Healthcare providers would be incentivized to list the prices of their services in bitcoin to attract new patients to their practice.
Typical health insurance, where the insurance companies pay the bill for simple office visits, would disappear on a Bitcoin standard. There would be no need for it, as consumers would have enough purchasing power to pay their bills at the time of service.
Lightning Network: A Boon To Healthcare Providers
Running a doctor’s office is a business. There are overhead costs that have to be paid to stay in business. Rents must be paid, employees must be paid and supplies must be purchased.
Medical practices can use the Lightning Network to receive instant settlement from their patients and reduce confusion over medical billing. Adopting Lightning payments would boost revenue and improve cash flow.
This cash flow could be used to invest in the business, buy better equipment and hire more staff. Not only does this benefit the company, but better equipment also leads to better healthcare outcomes, and more staff leads to better customer service. High-quality customer service will increase profitability over the long term.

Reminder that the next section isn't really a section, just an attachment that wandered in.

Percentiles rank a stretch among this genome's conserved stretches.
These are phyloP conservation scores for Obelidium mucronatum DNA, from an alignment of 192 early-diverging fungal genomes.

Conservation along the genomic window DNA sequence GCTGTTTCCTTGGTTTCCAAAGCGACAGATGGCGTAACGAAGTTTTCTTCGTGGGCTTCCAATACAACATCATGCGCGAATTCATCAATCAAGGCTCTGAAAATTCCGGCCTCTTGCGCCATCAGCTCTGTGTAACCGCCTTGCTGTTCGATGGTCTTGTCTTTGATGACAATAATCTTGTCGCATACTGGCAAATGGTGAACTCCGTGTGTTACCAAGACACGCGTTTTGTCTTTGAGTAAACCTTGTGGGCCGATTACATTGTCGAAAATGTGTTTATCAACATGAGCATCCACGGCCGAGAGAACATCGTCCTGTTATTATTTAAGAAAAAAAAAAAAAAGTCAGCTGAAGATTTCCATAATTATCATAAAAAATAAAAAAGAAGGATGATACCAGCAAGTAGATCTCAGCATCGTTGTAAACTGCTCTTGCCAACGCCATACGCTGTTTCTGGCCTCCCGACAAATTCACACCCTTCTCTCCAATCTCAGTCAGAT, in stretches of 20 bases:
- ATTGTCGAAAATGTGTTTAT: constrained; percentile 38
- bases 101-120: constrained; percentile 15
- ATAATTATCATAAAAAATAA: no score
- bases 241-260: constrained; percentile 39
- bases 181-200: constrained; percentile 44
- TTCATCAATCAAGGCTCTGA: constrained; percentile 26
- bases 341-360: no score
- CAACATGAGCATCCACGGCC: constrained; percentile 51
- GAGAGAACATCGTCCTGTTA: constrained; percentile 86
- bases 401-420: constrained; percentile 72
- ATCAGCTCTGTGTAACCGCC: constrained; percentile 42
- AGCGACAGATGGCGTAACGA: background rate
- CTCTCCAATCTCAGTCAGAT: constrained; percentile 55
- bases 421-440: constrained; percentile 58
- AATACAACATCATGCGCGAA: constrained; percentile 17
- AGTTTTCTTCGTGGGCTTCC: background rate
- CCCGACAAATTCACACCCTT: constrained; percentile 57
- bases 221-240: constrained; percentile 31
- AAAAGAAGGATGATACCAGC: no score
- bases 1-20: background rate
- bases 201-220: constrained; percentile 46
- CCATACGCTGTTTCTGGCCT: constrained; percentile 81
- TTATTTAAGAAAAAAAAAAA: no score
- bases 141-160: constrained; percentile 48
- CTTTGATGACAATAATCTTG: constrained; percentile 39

According to a recent study, healthcare providers that provide “excellent” customer service reported a net margin that was 50% higher than those that provide “average” customer service.
The Lightning Network will also lower transaction costs for medical practices. Payment processing takes a big chunk of the bottom line for healthcare providers and provides very little utility. The average payment processor charges 1.5% to 3.5%, plus they often institute other confusing formulas to bilk companies out of their money.
Healthcare providers could save money on transaction fees if they switched to the Lightning Network. The average fee for sending a Lightning payment is .01%! Plenty of Lightning nodes don’t charge a fee to send a payment. Traditional payment processors simply can’t compete with this.
Healthcare providers should switch to a Bitcoin standard and use the Lightning Network as soon as possible, and watch their businesses transform. It will be good for them, their patients and the economy.
This is a guest post by Robert Hall. Opinions expressed are entirely their own and do not necessarily reflect those of BTC Inc or Bitcoin Magazine.